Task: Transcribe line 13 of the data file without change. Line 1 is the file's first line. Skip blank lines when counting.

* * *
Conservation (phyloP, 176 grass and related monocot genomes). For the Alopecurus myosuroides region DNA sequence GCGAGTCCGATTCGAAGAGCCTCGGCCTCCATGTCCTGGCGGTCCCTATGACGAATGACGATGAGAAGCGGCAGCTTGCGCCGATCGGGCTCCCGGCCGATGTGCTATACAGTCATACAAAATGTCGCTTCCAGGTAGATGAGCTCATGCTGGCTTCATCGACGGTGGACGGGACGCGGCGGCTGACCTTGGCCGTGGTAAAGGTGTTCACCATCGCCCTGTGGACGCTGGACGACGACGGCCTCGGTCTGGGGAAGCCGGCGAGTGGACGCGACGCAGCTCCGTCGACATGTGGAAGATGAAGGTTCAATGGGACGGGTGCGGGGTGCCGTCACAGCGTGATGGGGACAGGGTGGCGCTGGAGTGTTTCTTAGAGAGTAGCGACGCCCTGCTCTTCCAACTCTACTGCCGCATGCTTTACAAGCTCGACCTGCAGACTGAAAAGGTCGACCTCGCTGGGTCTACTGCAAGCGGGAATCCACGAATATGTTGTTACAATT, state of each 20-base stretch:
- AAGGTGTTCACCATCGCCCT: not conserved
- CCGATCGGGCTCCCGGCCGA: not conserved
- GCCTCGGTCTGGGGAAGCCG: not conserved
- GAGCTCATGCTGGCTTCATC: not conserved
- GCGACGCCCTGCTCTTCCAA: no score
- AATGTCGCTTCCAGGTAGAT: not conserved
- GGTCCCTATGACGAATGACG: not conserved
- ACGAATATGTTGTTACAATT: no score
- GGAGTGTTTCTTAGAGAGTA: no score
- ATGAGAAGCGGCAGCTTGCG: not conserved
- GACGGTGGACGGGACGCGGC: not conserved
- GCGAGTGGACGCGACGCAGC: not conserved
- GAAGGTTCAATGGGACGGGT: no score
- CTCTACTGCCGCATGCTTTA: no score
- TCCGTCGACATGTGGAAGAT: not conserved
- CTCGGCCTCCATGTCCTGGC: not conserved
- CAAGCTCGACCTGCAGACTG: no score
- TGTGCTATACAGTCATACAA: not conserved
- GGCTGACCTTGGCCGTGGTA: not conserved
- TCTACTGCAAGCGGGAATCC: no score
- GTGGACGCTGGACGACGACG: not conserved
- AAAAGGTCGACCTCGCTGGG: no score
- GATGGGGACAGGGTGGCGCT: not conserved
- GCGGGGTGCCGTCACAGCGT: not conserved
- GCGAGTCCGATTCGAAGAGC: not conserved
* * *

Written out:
- GCGAGTGGACGCGACGCAGC: not conserved